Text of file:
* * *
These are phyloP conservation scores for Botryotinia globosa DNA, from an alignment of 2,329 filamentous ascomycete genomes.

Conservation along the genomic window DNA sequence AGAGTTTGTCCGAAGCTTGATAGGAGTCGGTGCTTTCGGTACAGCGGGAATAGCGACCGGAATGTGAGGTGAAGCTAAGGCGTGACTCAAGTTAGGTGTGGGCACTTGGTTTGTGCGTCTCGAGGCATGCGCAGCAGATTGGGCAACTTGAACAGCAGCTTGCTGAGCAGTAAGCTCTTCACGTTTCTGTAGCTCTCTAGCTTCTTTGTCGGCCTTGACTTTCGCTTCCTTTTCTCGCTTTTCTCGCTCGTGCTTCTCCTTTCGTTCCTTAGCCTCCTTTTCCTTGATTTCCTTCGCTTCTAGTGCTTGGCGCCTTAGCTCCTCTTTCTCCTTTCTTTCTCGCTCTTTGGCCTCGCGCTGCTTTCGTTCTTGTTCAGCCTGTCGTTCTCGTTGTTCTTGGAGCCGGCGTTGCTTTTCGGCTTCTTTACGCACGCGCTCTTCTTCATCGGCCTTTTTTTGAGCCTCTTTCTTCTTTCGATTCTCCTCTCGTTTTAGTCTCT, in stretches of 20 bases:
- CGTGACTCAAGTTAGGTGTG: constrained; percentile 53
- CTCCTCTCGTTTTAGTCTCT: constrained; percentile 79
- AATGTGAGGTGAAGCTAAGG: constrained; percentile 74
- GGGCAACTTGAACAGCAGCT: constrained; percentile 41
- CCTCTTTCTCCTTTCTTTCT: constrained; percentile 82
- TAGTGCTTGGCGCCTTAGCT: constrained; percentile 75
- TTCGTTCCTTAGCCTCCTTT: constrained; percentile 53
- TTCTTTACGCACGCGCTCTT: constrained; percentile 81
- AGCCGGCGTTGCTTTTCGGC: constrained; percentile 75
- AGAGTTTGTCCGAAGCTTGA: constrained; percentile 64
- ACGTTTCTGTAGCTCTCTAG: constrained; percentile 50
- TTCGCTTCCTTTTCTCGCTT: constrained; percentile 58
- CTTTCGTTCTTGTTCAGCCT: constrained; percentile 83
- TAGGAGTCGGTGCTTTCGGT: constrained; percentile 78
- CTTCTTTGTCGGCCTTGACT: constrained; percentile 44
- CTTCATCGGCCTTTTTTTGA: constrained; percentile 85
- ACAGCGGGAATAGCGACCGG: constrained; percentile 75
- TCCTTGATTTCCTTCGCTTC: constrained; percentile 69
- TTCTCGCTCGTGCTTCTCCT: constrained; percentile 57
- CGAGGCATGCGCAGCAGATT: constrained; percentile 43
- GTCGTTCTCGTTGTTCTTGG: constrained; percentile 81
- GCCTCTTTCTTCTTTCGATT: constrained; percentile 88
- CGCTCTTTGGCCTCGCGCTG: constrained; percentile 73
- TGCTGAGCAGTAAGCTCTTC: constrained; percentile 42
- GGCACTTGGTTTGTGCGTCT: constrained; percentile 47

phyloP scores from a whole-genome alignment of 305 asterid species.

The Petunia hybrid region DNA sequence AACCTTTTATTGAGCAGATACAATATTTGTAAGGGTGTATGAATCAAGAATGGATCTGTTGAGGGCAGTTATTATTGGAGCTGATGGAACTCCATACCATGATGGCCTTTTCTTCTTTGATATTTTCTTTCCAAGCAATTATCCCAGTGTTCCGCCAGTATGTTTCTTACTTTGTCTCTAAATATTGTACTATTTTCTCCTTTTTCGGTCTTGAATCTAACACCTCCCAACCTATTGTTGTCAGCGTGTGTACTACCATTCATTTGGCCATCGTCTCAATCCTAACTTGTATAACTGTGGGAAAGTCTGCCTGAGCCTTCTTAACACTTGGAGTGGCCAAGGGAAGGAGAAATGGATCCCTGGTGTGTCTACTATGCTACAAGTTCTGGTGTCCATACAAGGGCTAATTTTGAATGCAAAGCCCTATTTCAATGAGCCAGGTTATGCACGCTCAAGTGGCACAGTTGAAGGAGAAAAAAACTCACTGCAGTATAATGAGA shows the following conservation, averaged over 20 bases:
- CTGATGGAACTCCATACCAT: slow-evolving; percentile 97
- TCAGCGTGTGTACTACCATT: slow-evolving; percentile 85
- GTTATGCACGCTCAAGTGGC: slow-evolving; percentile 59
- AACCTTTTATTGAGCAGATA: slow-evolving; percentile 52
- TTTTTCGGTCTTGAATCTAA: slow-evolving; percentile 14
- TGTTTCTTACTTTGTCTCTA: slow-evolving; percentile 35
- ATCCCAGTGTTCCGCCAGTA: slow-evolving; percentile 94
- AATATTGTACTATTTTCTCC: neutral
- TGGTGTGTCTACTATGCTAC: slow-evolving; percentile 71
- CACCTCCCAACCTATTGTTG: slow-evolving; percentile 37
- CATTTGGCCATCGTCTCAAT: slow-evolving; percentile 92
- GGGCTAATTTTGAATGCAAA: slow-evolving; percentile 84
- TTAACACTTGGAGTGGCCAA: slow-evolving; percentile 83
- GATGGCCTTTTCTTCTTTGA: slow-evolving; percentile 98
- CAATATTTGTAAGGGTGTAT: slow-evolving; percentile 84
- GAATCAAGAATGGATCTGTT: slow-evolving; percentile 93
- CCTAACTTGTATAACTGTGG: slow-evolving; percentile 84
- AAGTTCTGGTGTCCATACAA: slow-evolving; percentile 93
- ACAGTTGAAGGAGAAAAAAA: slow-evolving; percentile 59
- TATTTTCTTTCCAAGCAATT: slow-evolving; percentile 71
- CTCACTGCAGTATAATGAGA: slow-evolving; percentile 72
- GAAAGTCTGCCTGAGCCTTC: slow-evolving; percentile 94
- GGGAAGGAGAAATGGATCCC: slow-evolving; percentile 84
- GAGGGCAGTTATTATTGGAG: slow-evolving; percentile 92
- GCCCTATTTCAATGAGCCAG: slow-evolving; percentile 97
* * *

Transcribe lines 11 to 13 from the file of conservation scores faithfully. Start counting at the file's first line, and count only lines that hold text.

- AGCCGGCGTTGCTTTTCGGC: constrained; percentile 75
- AGAGTTTGTCCGAAGCTTGA: constrained; percentile 64
- ACGTTTCTGTAGCTCTCTAG: constrained; percentile 50